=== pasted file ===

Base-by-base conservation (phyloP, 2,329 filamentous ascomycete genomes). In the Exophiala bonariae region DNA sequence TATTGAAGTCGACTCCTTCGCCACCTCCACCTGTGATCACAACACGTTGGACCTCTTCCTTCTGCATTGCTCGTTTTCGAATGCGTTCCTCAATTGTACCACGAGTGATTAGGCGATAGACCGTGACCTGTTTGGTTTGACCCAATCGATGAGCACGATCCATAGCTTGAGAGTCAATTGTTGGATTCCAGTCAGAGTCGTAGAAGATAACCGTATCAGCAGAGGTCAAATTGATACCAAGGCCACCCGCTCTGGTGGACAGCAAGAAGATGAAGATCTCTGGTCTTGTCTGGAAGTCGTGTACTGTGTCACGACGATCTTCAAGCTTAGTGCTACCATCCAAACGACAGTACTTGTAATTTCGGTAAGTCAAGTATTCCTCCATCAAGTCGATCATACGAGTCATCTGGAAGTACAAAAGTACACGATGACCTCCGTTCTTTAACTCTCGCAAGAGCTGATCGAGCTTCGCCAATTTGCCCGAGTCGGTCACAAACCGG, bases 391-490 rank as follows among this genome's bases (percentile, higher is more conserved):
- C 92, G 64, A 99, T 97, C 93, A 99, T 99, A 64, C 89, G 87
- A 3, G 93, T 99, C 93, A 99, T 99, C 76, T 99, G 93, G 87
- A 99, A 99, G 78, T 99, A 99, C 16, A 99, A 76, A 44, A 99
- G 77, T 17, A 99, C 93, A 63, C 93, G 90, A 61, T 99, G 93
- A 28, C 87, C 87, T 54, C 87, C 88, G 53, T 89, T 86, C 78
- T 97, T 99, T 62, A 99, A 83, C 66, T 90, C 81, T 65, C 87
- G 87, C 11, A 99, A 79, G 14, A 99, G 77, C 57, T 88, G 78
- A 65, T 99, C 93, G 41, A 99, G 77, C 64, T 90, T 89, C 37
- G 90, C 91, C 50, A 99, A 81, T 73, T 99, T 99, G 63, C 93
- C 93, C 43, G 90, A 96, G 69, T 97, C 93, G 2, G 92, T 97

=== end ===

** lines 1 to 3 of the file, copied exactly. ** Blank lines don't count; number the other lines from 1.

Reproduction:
Base-by-base conservation (phyloP, 2,329 filamentous ascomycete genomes). In the Exophiala bonariae region DNA sequence TATTGAAGTCGACTCCTTCGCCACCTCCACCTGTGATCACAACACGTTGGACCTCTTCCTTCTGCATTGCTCGTTTTCGAATGCGTTCCTCAATTGTACCACGAGTGATTAGGCGATAGACCGTGACCTGTTTGGTTTGACCCAATCGATGAGCACGATCCATAGCTTGAGAGTCAATTGTTGGATTCCAGTCAGAGTCGTAGAAGATAACCGTATCAGCAGAGGTCAAATTGATACCAAGGCCACCCGCTCTGGTGGACAGCAAGAAGATGAAGATCTCTGGTCTTGTCTGGAAGTCGTGTACTGTGTCACGACGATCTTCAAGCTTAGTGCTACCATCCAAACGACAGTACTTGTAATTTCGGTAAGTCAAGTATTCCTCCATCAAGTCGATCATACGAGTCATCTGGAAGTACAAAAGTACACGATGACCTCCGTTCTTTAACTCTCGCAAGAGCTGATCGAGCTTCGCCAATTTGCCCGAGTCGGTCACAAACCGG, bases 391-490 rank as follows among this genome's bases (percentile, higher is more conserved):
- C 92, G 64, A 99, T 97, C 93, A 99, T 99, A 64, C 89, G 87
- A 3, G 93, T 99, C 93, A 99, T 99, C 76, T 99, G 93, G 87